6. Don't reinvent the wheel. After you make your packing list and have all your items packed DON'T THROW AWAY THE LIST. Keep it in a safe place. When you get back from your trip review the list and see if there were things you really could have done without or things you forgot. Add or subtract those from the list. Then keep the list to use as a first draft for your next trip.

Here's a sample packing list for a driving trip to visit grandma (3 states away) with a baby, toddler and grade-schooler in tow.

CAR QUICK-GRAB BOX (I like to use a small box - like the kind that holds CD jewel cases). This box will sit up front with the driver & passenger.
- favorite CDs or your MP3 player
- book
- small snacks (I love the Snack-Traps for things like cheerios, grapes, and goldfish crackers for the toddler)
- water bottle and No-Spill Bottle Caps (great for the toddler)
- baby bottle
- extra pacifier (if your baby takes one)
- 1 diaper in each size necessary
- small pack of wipes (can also be used to clean of messy hands)
- wet dishtowel stored in a zip-top storage bag (for inevitable spills)
- 1-3 empty zip-top bags - these are great for all manner of things - wet clothes, dirty smelly diapers, trash, an unavoidable car sickness incident, etc.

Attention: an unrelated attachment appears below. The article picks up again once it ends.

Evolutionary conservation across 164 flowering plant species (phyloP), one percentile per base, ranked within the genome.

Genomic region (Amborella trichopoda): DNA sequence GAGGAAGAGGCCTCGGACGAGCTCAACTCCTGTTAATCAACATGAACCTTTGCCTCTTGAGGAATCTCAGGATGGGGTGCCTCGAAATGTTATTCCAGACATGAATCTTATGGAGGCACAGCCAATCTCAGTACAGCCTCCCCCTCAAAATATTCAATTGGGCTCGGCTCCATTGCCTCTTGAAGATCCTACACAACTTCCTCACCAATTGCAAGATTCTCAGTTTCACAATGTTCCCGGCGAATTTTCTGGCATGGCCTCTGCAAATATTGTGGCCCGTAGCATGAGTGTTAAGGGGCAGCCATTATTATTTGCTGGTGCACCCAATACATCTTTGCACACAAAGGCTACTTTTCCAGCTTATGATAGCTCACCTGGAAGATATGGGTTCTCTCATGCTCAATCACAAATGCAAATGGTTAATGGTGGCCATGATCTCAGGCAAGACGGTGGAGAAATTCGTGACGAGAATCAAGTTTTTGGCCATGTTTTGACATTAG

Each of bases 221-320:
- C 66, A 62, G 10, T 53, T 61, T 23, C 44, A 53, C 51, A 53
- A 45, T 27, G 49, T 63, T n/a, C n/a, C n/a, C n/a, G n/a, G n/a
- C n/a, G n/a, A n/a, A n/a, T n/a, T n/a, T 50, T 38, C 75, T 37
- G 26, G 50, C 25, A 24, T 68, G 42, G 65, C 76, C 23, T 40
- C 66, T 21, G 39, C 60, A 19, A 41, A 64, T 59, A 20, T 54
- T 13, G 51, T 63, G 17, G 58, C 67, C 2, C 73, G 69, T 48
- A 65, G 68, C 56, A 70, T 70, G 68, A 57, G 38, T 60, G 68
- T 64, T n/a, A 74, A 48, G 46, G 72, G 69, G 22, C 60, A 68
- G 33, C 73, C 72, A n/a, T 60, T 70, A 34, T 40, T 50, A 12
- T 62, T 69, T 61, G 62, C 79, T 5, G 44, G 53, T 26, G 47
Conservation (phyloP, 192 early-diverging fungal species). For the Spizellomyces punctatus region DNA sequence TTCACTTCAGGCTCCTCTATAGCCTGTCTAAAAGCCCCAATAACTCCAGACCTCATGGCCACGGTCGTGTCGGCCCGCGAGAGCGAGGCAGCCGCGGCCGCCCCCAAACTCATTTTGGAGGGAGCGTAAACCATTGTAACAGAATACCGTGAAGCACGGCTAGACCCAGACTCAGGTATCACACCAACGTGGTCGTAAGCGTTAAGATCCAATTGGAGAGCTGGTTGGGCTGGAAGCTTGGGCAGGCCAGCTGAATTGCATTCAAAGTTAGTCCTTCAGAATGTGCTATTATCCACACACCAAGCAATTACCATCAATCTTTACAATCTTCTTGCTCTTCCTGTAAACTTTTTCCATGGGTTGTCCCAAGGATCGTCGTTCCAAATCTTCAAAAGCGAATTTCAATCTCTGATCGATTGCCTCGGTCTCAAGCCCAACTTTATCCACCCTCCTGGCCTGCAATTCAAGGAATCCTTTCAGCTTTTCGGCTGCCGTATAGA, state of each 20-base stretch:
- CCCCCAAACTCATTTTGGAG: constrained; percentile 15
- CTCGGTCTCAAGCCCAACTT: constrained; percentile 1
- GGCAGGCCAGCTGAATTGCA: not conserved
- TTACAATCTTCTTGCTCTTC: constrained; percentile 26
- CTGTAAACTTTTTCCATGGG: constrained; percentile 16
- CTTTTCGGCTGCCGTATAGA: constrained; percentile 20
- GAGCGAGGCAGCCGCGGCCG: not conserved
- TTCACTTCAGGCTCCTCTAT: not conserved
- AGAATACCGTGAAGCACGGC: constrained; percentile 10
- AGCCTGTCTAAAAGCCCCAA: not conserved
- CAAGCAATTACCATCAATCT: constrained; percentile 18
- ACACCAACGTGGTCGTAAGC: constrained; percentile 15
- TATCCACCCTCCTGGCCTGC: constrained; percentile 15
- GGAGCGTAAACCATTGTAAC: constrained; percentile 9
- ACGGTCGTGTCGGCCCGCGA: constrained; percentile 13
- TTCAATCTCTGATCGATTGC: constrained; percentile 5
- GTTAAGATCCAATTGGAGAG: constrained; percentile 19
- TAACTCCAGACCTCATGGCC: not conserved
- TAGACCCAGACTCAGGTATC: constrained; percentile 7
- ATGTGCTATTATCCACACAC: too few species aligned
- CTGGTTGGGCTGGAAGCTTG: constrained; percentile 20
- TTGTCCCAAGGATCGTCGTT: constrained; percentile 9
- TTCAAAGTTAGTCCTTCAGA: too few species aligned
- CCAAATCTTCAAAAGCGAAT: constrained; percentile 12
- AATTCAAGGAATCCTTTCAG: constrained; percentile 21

- handheld manual pump for breastfeeding moms

These are the extras you need for pit stops but not necessarily at the ready while driving
- extra diapers & wipes
- extra sippy cup
- small can of formula or a few bags of breastmilk (of course you'll need the BM to go in a cooler)
- extra water bottles
- small bag with a few ponytail holders and hair clips (for mom or girls)
- sunscreen (for that "quick stop" to see the world's largest ball of twine)
- camera

KIDS BOX (you'll probably want one for each kid. In this example, the baby & toddler could share)
- 2-4 small books
- 1-2 small favorite toys
- 2-4 small new toys. These don't need to be expensive, just something fun that they haven't seen before. Preferably things that don't make a mess. Etch-a-sketch type pads are great, as are water coloring books, puzzle books (for the older child), a Rubik's cube).